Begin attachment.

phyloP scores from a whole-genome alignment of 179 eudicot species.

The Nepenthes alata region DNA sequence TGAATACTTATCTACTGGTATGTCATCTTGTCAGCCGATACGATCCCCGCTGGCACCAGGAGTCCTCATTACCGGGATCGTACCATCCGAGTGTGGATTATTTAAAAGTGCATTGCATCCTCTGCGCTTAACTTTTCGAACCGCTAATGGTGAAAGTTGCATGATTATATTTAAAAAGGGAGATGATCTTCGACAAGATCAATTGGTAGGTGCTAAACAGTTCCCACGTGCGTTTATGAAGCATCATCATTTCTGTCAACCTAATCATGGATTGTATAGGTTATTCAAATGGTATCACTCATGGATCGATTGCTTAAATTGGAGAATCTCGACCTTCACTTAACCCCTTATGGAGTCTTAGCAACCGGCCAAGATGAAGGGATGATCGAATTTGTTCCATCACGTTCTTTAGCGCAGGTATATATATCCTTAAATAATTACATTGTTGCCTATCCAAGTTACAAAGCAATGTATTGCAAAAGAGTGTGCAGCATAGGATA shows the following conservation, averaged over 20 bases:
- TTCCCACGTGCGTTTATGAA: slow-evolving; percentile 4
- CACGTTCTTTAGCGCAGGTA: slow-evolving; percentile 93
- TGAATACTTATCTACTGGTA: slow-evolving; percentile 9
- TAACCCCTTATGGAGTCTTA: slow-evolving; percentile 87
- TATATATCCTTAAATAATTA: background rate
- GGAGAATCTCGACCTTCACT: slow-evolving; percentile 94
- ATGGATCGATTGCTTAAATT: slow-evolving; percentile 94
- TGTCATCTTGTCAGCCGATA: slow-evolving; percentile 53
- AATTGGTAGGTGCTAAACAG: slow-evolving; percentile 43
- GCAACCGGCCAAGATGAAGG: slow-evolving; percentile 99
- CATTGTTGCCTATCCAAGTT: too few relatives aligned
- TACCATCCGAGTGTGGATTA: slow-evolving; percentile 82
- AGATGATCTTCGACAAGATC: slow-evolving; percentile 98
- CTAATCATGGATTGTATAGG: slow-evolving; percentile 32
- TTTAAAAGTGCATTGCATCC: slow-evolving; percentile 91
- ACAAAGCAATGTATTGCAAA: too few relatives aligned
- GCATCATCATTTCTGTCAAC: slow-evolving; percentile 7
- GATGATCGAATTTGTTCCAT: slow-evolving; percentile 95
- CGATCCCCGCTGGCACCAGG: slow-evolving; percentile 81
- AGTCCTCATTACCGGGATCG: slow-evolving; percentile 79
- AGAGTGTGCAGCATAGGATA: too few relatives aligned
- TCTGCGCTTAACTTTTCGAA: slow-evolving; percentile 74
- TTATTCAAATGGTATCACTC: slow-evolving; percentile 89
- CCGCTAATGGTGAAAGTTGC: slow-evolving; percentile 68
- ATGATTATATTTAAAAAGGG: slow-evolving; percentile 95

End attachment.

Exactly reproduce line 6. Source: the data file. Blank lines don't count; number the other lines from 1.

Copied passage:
- TAACCCCTTATGGAGTCTTA: slow-evolving; percentile 87